Air India Needs A Plan B: Downsizing
Within two weeks of releasing an expression of interest for Air India, the most likely suitors for buying the sinking airline have already begun backing off.
Other suitors, mostly from overseas, may come but will most likely turn back because of the fracas the privatisation process is turning into.
To recap, the deal is as follows: The government wants to sell 76 percent in Air India, along with 100 percent in low-cost international carrier Air India Express and 50 percent in Air India SATS Airport Services, a joint venture. It does not want to sell individual operations of the company.
There could be many reasons the potential suitors are shying away. Foremost is financial.
Air-India is sitting on debt of Rs 48,447 crore and accumulated losses of Rs 46,256 crore.
But the government wants potential buyers to absorb two-thirds of the debt. This might change but whichever way a deal is structured, it cannot be wished away. And any haircut will lead to howls of protest.
Which in some ways is now the larger issue.
The headwinds on this deal are increasing on a near-daily basis. Many of the 18,000 employees have quite predictably begun protesting the privatisation. Reports say the airline’s 11 (yes 11) unions have begun to stir and are now even using social media to air their opposition.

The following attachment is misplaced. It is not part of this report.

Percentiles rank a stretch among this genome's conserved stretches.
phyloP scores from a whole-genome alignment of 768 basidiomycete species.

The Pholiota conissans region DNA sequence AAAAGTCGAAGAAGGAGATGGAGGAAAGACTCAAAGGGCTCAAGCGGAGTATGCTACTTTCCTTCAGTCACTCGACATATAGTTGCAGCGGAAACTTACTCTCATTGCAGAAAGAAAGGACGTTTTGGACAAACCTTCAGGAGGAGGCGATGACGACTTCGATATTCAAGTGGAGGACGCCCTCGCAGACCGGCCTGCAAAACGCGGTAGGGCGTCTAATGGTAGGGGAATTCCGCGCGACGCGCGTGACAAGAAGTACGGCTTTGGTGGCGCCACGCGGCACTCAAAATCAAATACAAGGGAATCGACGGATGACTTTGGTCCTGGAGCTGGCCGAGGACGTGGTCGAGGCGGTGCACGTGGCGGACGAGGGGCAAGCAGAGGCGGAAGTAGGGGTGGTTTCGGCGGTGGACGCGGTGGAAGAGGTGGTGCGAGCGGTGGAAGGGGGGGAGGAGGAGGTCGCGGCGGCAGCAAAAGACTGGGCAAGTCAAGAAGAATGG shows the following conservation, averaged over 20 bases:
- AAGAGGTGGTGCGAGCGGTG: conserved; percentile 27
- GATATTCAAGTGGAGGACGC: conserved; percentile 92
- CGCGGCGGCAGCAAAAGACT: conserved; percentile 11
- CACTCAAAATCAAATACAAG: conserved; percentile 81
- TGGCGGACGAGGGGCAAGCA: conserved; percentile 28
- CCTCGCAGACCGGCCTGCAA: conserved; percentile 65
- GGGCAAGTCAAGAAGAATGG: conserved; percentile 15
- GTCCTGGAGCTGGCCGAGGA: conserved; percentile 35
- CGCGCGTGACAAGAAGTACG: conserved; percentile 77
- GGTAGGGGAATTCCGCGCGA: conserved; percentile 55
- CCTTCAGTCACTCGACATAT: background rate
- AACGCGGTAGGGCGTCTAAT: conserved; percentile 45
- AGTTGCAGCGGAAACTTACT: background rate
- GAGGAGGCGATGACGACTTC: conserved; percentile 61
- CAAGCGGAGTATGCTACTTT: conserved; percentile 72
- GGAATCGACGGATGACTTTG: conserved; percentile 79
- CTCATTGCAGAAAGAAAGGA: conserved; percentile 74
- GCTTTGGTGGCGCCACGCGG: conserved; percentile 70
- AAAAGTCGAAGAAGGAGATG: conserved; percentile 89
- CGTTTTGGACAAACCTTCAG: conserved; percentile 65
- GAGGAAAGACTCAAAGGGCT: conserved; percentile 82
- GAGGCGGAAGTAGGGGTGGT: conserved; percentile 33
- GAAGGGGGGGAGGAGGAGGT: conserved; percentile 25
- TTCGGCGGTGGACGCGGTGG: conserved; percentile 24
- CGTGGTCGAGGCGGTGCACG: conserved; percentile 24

The politicians (Congress and Trinamool) have jumped into the fray as well.
Some of them are asking if we would be okay with a British Airways (of the British Empire) running an Air India today and what that would mean to those who fought for freedom against the British.
Another politician, Subramanian Swamy, a Member of Parliament belonging to the ruling Bharatiya Janata Party has said he would oppose the deal because selling Air India would be like selling family silver, a term used often in the context of a potential divestment or sale of any state-owned asset.
Therein lies the further rub.
If you look at the history of privatisation in India, deals often get heavily politicised, face stiff internal resistance and get delayed.
Moreover, a deal done with the best of intentions will still attract legal and a maze of other complications later on, as it happened when the government sold Mumbai’s Centaur Hotel, incidentally a part of Air India.
Some entrepreneurs, like Anil Agarwal—founder of Sterlite Industries (now Vedanta Resources)—which bought Bharat Alumunium (Balco) in 2001 succeeded in the process despite the protests. He also had the vigour to take on subsequent criticism and defend his point of view, which also meant defending the government of the day.
But neither Centaur or Balco among other public sector organisations that were divested in the early 2000s were hemorrhaging on the operating table the way Air-India is. And this must stop or slow down drastically.
The government thus needs a Plan B. Which means looking at the organisation as a substantially downsized concern and not a going concern. That is the only way a serious suitor will return to the table.